The A-Team (1983–1987)

TV Series   |  TV-PG   |    |  Action, Adventure, Crime


Episode Guide
The A-Team (1983) Poster

Four Vietnam vets, framed for a crime they didn't commit, help the innocent while on the run from the military.

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7.6/10
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  • Tim Rossovich in The A-Team (1983)
  • George Peppard and Dirk Benedict in The A-Team (1983)
  • The A-Team (1983)
  • Mr. T and Della Reese at an event for The A-Team (1983)
  • Della Reese at an event for The A-Team (1983)
  • George Peppard and Dirk Benedict in The A-Team (1983)

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Cast & Crew

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Creators:

Stephen J. Cannell, Frank Lupo

Reviews & Commentary

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User Reviews


11 December 2002 | Victor Field
Formula, but in a good way. (And read on for some myths to be exploded.)
Some '80s shows that were hits at the time really don't hold up well today, but some very definitely do. "Moonlighting" was one of them, and so was this creation of Frank Lupo and Stephen J. Cannell. (Lupo later came to a parting of the ways with Cannell and inflicted "Werewolf" and "Something Is Out There" on the world. Blub.)

Like most of the people commenting on "The A-Team," I used to watch it as a kid (well, a teenager really). It had likeable heroes, comedy, action, top music (unlike most TV producers, Cannell billed Mike Post and Pete Carpenter in the main titles with the stars) ... the lot. The plots weren't exactly loaded with endless twists, but that was part of the fun - who else looked forward to the week's DIY montage where the quartet built that week's weapons? (As Hannibal pointed out in one of the novelisations, it's amazing how the bad guys always locked them up with precisely what they needed to escape.)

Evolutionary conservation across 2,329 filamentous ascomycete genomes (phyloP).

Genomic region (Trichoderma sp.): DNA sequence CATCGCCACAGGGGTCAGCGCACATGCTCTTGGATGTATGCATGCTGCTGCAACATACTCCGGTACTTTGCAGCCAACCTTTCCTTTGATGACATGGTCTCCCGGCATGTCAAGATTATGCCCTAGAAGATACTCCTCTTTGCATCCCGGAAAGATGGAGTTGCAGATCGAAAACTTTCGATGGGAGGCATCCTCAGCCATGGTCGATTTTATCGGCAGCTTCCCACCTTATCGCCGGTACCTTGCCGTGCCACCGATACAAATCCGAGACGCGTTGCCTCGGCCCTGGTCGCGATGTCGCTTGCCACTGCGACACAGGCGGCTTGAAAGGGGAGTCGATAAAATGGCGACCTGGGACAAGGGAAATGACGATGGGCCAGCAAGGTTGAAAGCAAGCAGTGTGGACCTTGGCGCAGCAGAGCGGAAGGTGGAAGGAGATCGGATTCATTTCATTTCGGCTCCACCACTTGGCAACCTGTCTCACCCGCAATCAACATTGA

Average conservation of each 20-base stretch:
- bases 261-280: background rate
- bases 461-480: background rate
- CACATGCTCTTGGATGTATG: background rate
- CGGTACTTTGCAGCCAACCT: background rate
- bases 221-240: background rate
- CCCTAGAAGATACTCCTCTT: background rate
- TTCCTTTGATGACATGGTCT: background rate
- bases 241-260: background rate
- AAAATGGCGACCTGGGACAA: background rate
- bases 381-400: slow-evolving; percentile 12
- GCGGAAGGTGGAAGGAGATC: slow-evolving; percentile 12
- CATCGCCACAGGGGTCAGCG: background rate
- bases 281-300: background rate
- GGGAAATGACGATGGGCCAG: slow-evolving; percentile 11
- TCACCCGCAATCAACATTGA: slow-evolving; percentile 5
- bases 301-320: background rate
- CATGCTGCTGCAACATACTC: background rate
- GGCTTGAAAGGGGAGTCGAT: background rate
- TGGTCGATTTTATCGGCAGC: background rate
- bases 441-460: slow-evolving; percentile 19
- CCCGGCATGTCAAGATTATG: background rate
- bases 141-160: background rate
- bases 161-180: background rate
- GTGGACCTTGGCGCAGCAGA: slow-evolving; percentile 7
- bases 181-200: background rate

And contrary to popular belief, our heroes did get hurt from time to time (the clip show episode "Curtain Call" used Murdock being shot as an excuse for his comrades to hold a remembrance of episodes past; in "The Battle Of Bel Air" the helicopter containing the A-Team crashed at the end of the climax, injuring everyone EXCEPT B.A. Baracus); occasionally episodes started with someone actually getting murdered (the man in the exploding car in "Skins," one of the battling convicts in "Pros & Cons"). The show didn't dwell on it, true, but it was there.

This remains Cannell's most successful show as an independent producer, and demonstrates how he's more adaptable than the more critically acceptable Steven Bochco (this is not to put down Bochco, but can you imagine the man with the would-be violinist for a dad coming up with shows as wildly different as "The Greatest American Hero," "Top of the Hill" and "Wiseguy"?). It was fun in the 1980s, and it's fun now. Which is a lot more than can be said for "The Professionals."

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